Instead, they aim to solve these problems and make buying glasses easy, fun, pleasing, and inexpensive.
Both statements also mention Warby Parker's dedication to providing glasses to people in need around the world.
Vision statement: Make commerce better for everyone, so businesses can focus on what they do best: building and selling their products.
Shopify’s vision statement begins with their overarching vision: to make commerce better for everyone.
Then they promote the reason why they’re driven to remove the hassle and complications of managing an ecommerce website: so businesses can focus on what’s most important to them.
Shopify’s business mission statement and vision are clear: empower businesses.
Mission and vision statement: Build the best product, cause no unnecessary harm, use business to inspire and implement solutions to the environmental crisis.
Patagonia starts with the basis of their success in business: high-quality products.
Then they explain their environmental stance in three points which explain their aim to make their business as environmentally friendly as possible and actively combat the environmental crisis.
Patagonia goes on to say, “a love of wild and beautiful places demands participation in the fight to save them.”
And the business isn’t afraid to put their money where their mouth is. The company donates at least 1% of its sales to hundreds of grassroots environmental groups around the world.
If you’re looking for vision and statement examples that clearly articulate a company’s values and goals, this is one right here.
Mission statement: Offer a wide range of well-designed, functional home furnishing products at prices so low that as many people as possible will be able to afford them.
Vision statement: To create a better everyday life for the many people.
IKEA’s mission statement is clear and to the point.
Note the use of the words, “wide range,” “well-designed,” “functional,” and “prices so low.” If you’ve ever been to IKEA you’ll know how well they’ve managed to embody these attributes.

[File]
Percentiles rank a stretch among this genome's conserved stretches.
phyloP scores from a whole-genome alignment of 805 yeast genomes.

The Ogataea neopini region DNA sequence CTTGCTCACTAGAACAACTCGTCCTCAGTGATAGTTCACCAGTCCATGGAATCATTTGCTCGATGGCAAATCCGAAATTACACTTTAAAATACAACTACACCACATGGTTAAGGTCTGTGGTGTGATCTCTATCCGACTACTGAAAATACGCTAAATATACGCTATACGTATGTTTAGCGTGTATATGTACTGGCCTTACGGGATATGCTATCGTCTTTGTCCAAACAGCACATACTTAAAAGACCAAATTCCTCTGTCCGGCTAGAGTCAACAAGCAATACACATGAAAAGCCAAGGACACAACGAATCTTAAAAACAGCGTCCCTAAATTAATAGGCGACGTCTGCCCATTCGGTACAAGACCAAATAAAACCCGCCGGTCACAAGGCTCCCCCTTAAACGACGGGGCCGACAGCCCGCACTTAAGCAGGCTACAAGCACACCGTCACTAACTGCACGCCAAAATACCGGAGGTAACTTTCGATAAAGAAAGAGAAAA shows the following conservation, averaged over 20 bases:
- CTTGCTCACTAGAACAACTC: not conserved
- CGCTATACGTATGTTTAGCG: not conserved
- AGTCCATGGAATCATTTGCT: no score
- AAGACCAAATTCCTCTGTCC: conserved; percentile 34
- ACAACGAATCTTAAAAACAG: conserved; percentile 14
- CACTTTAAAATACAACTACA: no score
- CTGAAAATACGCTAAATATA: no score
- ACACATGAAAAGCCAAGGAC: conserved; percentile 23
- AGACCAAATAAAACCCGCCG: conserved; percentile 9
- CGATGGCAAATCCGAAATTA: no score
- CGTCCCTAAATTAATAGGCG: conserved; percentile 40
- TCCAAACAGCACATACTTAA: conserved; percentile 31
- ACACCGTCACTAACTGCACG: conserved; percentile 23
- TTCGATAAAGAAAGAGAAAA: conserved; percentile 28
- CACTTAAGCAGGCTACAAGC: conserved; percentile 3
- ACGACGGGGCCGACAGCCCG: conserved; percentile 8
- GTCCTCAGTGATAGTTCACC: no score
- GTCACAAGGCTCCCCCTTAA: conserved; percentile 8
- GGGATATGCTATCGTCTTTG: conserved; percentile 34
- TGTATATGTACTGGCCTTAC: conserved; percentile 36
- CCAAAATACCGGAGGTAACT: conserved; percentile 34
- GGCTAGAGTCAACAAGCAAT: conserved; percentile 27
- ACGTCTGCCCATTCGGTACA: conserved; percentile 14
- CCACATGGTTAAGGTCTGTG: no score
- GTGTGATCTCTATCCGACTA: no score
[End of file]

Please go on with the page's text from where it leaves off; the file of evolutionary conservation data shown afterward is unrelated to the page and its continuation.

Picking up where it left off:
IKEA’s vision statement focuses their mission statement into one singular purpose: “To create a better everyday life for the many people.”
Both statements use inclusive phrasing that solidifies IKEA’s commitment to being accessible to “as many people as possible.”
Mission statement: Spread ideas.
Vision statement: We believe passionately in the power of ideas to change attitudes, lives and, ultimately, the world.
TED, which stands for “technology, education, and design,” managed to boil down their entire mission into two simple, yet powerful words: “Spread ideas.”
With such a simple, highly focused mission, it’s easy to see how the TED brand has become a global phenomenon in recent years.
It’s a truly great mission statement that focuses all of their efforts.
“Everything we do – from our Conferences to our TED Talks to the projects sparked by The Audacious Project, from the global TEDx community to the TED-Ed lesson series – is driven by this goal: How can we best spread great ideas?”
In what could be considered their vision statement, TED goes on to explain that they “believe passionately in the power of ideas to change attitudes, lives and, ultimately, the world.”
Mission statement: We strive to offer our customers the lowest possible prices, the best available selection, and the utmost convenience.